Bankers’ Hours column: The tug of war over bank reserves
OK, class, today we’re going to talk about bank reserves.
Wait! Don’t fold up that newspaper and toss it in the nearest bear proof filing receptacle. This could turn out to be interesting.
Reserves represent money set aside for potential losses. In banking, there are two types: general and specific. In the former instance, the bank says that “we don’t have loan losses facing us now, but we could in the future,” so we’ll set aside a certain percentage of our outstanding loans to be prudent. That percentage is based on the bank’s historical losses. When a bank makes this transfer, there’s no tax deduction.
Specific reserves come into play when a bank has identified a problem loan, determined there may be a loss, and a certain amount is set aside as a reserve against that loss. This transfer is deducted from net income.
And this is where the games begin. All federally insured financial institutions are required to, regularly, review their loan portfolios and classify the loans. For those with low classifications, specific reserves are set aside. These allocations come right out of income and net worth, and they can ultimately put a bank in an untenable situation, including being shut down by the FDIC.
During the Great Meltdown, there were a lot of banks that became adept at Creative Classification, hoping things would turn around, which, in most cases, they didn’t. One front range Colorado bank looked very good on paper, until it’s Chief Financial Officer left the building and a new one came on board. He took a look at the loan portfolio, asked, “What are you guys doing,” mandated write downs and reserve transfers, and the FDIC came in within a few weeks, whereupon the institution was history.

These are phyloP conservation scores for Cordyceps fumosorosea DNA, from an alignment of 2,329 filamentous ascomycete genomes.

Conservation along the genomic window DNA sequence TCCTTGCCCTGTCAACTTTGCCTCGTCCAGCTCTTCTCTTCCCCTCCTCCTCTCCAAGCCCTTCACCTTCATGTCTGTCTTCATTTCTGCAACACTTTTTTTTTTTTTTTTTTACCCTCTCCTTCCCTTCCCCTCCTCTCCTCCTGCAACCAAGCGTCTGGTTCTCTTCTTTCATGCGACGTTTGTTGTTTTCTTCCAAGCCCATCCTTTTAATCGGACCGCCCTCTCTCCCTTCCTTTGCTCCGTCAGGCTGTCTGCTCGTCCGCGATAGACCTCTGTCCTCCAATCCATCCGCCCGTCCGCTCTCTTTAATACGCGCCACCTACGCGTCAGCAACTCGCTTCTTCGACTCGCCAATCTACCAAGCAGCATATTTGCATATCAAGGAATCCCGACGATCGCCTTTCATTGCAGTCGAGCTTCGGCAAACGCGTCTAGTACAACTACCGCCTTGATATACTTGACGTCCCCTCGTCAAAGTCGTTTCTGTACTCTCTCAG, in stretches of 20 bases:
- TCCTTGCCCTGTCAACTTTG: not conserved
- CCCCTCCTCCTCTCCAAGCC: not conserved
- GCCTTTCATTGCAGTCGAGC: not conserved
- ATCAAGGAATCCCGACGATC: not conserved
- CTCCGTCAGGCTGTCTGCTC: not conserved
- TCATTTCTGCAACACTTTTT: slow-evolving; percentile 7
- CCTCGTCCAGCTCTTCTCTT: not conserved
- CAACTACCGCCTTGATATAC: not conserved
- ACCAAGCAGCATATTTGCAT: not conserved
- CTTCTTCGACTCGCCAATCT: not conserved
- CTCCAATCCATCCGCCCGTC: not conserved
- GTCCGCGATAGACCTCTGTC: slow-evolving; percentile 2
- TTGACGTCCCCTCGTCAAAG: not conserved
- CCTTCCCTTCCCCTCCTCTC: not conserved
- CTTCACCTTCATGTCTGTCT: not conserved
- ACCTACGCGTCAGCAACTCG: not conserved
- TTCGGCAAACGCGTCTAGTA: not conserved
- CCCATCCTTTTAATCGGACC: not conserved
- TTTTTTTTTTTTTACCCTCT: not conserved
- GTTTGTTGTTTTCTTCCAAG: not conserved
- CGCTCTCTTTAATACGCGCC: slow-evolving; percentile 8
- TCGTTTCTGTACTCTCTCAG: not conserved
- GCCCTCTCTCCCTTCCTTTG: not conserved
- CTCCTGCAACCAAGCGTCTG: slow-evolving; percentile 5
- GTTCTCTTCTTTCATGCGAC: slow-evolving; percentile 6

On the other hand, there were a few banks with a big capital cushion that reserved aggressively when bad assets were identified. Starting in about 2011, these institutions were, well, smiling all the way to the bank as problem loans were resolved at a lower loss than anticipated. That extra revenue went right to the bottom line and into capital.
Because of past experience, probably no area of banking, except compliance with consumer protection laws, is scrutinized more closely by regulators than loan reserves, and writing down of assets with, the regulators assure us, good reason.
Presently the tug of war between examiners and bank management is in full swing in oil patch lending.
Bank regulators are pressing for write downs of loans related to petroleum exploration and production, and bankers are understandably resistant to what they might characterize as “over-reaction.”
“C’mon, now. We all know this ‘ol boy will recover. No need to panic here,” said the banker to the examiner.
We might have heard that exchange before.
Pat Dalrymple is a western Colorado native and has spent almost 50 years in mortgage lending and banking in the Roaring Fork Valley. He’ll be happy to answer your questions or hear your comments. His e-mail is firstname.lastname@example.org.
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